that can help each other.

              Wim.
            • poppy_martono
              Hi jason, This is exactly the same problem I have a while ago. 1 person = many projects is a common culture here :) I tried to execute this process: - split
              Message 6 of 8 , Nov 2, 2005
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                Hi jason,

                This is exactly the same problem I have a while ago. 1 person = many
                projects is a common culture here :)
                I tried to execute this process:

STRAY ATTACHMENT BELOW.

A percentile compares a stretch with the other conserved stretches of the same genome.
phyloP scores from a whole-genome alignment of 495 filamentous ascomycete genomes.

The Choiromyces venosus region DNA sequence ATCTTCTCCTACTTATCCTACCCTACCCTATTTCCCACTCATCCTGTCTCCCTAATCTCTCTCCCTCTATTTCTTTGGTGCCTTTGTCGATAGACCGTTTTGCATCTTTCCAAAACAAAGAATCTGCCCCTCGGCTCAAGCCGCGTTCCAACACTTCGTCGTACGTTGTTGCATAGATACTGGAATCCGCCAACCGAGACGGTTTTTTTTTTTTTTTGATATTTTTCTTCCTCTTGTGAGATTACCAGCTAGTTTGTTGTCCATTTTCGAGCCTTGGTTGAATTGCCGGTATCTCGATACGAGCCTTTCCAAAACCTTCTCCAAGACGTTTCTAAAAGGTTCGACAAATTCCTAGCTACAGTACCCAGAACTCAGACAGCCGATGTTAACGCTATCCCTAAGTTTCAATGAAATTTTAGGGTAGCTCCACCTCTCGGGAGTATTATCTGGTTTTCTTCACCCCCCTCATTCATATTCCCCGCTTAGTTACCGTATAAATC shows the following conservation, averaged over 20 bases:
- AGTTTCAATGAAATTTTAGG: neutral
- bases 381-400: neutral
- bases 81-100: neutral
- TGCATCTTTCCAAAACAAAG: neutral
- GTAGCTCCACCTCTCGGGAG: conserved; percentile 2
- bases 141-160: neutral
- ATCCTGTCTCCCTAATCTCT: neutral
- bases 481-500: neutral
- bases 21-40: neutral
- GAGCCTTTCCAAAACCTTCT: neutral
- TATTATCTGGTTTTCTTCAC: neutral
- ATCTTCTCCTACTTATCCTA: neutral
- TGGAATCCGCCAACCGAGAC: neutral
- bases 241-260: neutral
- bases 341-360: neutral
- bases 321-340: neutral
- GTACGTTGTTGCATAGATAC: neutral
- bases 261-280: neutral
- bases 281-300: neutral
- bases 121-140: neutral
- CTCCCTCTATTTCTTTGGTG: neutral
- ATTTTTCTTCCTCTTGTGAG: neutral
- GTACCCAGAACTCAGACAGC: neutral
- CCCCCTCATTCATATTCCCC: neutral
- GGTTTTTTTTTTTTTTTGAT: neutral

- split the project into small scrum team (independent), 1 person can
                be in many teams, but then has his/her own task list for 7 hrs/day
                - once a week we have a large scrum meeting, where the scrum masters
                report the progress / talk abt problem / knowledge transfer, etc
                - internal scrum management is completely managed by the team (we have
                central product backlog, but we expect each team to be self-managed,
                as the team is very small - only 3-4 people each)
                - establish intranet project board (burn down charts displays) where
                the managers can see the progress for all projects
                - more frequent code review (peer review)

                William's advice is valid though, now we tried to focus at least one
                or two person to one project, even though it's still very hard to